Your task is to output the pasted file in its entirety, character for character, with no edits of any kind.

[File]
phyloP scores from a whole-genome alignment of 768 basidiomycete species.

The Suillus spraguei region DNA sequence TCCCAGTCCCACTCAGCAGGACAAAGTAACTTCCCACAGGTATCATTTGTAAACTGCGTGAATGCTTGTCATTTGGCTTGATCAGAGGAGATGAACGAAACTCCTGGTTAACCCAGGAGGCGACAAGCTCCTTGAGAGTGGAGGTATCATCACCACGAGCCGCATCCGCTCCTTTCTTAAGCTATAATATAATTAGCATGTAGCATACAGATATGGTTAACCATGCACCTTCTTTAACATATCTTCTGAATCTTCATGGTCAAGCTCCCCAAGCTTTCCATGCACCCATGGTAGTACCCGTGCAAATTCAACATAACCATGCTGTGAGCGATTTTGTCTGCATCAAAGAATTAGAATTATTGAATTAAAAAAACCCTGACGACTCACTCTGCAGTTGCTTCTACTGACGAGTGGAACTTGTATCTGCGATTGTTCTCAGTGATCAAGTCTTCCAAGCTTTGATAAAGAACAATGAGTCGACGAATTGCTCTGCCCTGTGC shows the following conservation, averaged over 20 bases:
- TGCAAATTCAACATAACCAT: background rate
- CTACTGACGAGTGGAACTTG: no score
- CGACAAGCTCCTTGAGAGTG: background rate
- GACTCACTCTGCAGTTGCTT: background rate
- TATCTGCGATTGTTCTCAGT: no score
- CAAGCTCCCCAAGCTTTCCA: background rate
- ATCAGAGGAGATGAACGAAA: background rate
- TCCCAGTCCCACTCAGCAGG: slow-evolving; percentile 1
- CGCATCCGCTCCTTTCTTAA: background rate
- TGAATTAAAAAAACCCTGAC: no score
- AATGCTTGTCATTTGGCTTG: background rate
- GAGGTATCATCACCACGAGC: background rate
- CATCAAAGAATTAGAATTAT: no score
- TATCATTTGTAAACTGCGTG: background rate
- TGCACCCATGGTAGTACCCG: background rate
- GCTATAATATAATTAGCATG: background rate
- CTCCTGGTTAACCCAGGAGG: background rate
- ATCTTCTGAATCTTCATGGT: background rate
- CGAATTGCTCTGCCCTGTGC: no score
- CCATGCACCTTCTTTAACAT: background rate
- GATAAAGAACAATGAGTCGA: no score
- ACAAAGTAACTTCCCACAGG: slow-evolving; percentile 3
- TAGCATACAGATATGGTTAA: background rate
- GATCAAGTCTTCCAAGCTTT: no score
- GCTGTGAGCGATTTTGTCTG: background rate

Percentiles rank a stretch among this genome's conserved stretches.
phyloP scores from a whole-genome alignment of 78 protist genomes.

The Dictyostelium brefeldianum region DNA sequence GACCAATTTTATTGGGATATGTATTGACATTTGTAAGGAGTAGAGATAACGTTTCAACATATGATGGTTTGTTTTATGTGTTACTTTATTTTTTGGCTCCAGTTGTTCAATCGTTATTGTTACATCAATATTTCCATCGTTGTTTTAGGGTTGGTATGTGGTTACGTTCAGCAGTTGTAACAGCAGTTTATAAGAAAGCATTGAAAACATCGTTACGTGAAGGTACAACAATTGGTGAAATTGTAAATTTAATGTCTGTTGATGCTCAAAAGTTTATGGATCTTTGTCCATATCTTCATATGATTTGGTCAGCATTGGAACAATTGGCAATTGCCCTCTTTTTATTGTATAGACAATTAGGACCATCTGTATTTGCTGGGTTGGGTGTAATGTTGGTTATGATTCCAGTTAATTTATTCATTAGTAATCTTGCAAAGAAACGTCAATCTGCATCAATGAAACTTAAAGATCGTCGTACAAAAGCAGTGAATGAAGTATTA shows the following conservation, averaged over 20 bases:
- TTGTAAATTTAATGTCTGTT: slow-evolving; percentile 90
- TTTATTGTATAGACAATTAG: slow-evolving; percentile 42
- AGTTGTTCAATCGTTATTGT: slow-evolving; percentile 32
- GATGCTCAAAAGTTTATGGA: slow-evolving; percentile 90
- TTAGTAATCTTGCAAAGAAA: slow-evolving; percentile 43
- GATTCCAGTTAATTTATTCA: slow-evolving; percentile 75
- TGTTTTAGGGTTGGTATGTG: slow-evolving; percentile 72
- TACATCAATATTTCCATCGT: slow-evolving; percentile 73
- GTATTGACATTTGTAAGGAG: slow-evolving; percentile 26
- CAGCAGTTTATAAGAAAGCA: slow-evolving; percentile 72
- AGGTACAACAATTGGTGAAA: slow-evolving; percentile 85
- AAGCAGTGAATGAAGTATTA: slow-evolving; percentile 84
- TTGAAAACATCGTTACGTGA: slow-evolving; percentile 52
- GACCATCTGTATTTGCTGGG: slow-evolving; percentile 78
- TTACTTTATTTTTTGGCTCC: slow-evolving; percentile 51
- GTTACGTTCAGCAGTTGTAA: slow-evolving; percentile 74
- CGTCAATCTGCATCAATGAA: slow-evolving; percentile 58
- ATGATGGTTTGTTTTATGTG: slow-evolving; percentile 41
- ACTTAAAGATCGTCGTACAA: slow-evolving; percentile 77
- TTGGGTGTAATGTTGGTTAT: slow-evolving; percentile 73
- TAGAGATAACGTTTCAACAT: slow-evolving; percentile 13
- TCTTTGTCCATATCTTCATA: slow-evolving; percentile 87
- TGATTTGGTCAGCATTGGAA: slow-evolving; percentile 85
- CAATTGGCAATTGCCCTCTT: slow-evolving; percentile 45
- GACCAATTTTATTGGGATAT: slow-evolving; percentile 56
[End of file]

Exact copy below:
phyloP scores from a whole-genome alignment of 768 basidiomycete species.

The Suillus spraguei region DNA sequence TCCCAGTCCCACTCAGCAGGACAAAGTAACTTCCCACAGGTATCATTTGTAAACTGCGTGAATGCTTGTCATTTGGCTTGATCAGAGGAGATGAACGAAACTCCTGGTTAACCCAGGAGGCGACAAGCTCCTTGAGAGTGGAGGTATCATCACCACGAGCCGCATCCGCTCCTTTCTTAAGCTATAATATAATTAGCATGTAGCATACAGATATGGTTAACCATGCACCTTCTTTAACATATCTTCTGAATCTTCATGGTCAAGCTCCCCAAGCTTTCCATGCACCCATGGTAGTACCCGTGCAAATTCAACATAACCATGCTGTGAGCGATTTTGTCTGCATCAAAGAATTAGAATTATTGAATTAAAAAAACCCTGACGACTCACTCTGCAGTTGCTTCTACTGACGAGTGGAACTTGTATCTGCGATTGTTCTCAGTGATCAAGTCTTCCAAGCTTTGATAAAGAACAATGAGTCGACGAATTGCTCTGCCCTGTGC shows the following conservation, averaged over 20 bases:
- TGCAAATTCAACATAACCAT: background rate
- CTACTGACGAGTGGAACTTG: no score
- CGACAAGCTCCTTGAGAGTG: background rate
- GACTCACTCTGCAGTTGCTT: background rate
- TATCTGCGATTGTTCTCAGT: no score
- CAAGCTCCCCAAGCTTTCCA: background rate
- ATCAGAGGAGATGAACGAAA: background rate
- TCCCAGTCCCACTCAGCAGG: slow-evolving; percentile 1
- CGCATCCGCTCCTTTCTTAA: background rate
- TGAATTAAAAAAACCCTGAC: no score
- AATGCTTGTCATTTGGCTTG: background rate
- GAGGTATCATCACCACGAGC: background rate
- CATCAAAGAATTAGAATTAT: no score
- TATCATTTGTAAACTGCGTG: background rate
- TGCACCCATGGTAGTACCCG: background rate
- GCTATAATATAATTAGCATG: background rate
- CTCCTGGTTAACCCAGGAGG: background rate
- ATCTTCTGAATCTTCATGGT: background rate
- CGAATTGCTCTGCCCTGTGC: no score
- CCATGCACCTTCTTTAACAT: background rate
- GATAAAGAACAATGAGTCGA: no score
- ACAAAGTAACTTCCCACAGG: slow-evolving; percentile 3
- TAGCATACAGATATGGTTAA: background rate
- GATCAAGTCTTCCAAGCTTT: no score
- GCTGTGAGCGATTTTGTCTG: background rate

Percentiles rank a stretch among this genome's conserved stretches.
phyloP scores from a whole-genome alignment of 78 protist genomes.

The Dictyostelium brefeldianum region DNA sequence GACCAATTTTATTGGGATATGTATTGACATTTGTAAGGAGTAGAGATAACGTTTCAACATATGATGGTTTGTTTTATGTGTTACTTTATTTTTTGGCTCCAGTTGTTCAATCGTTATTGTTACATCAATATTTCCATCGTTGTTTTAGGGTTGGTATGTGGTTACGTTCAGCAGTTGTAACAGCAGTTTATAAGAAAGCATTGAAAACATCGTTACGTGAAGGTACAACAATTGGTGAAATTGTAAATTTAATGTCTGTTGATGCTCAAAAGTTTATGGATCTTTGTCCATATCTTCATATGATTTGGTCAGCATTGGAACAATTGGCAATTGCCCTCTTTTTATTGTATAGACAATTAGGACCATCTGTATTTGCTGGGTTGGGTGTAATGTTGGTTATGATTCCAGTTAATTTATTCATTAGTAATCTTGCAAAGAAACGTCAATCTGCATCAATGAAACTTAAAGATCGTCGTACAAAAGCAGTGAATGAAGTATTA shows the following conservation, averaged over 20 bases:
- TTGTAAATTTAATGTCTGTT: slow-evolving; percentile 90
- TTTATTGTATAGACAATTAG: slow-evolving; percentile 42
- AGTTGTTCAATCGTTATTGT: slow-evolving; percentile 32
- GATGCTCAAAAGTTTATGGA: slow-evolving; percentile 90
- TTAGTAATCTTGCAAAGAAA: slow-evolving; percentile 43
- GATTCCAGTTAATTTATTCA: slow-evolving; percentile 75
- TGTTTTAGGGTTGGTATGTG: slow-evolving; percentile 72
- TACATCAATATTTCCATCGT: slow-evolving; percentile 73
- GTATTGACATTTGTAAGGAG: slow-evolving; percentile 26
- CAGCAGTTTATAAGAAAGCA: slow-evolving; percentile 72
- AGGTACAACAATTGGTGAAA: slow-evolving; percentile 85
- AAGCAGTGAATGAAGTATTA: slow-evolving; percentile 84
- TTGAAAACATCGTTACGTGA: slow-evolving; percentile 52
- GACCATCTGTATTTGCTGGG: slow-evolving; percentile 78
- TTACTTTATTTTTTGGCTCC: slow-evolving; percentile 51
- GTTACGTTCAGCAGTTGTAA: slow-evolving; percentile 74
- CGTCAATCTGCATCAATGAA: slow-evolving; percentile 58
- ATGATGGTTTGTTTTATGTG: slow-evolving; percentile 41
- ACTTAAAGATCGTCGTACAA: slow-evolving; percentile 77
- TTGGGTGTAATGTTGGTTAT: slow-evolving; percentile 73
- TAGAGATAACGTTTCAACAT: slow-evolving; percentile 13
- TCTTTGTCCATATCTTCATA: slow-evolving; percentile 87
- TGATTTGGTCAGCATTGGAA: slow-evolving; percentile 85
- CAATTGGCAATTGCCCTCTT: slow-evolving; percentile 45
- GACCAATTTTATTGGGATAT: slow-evolving; percentile 56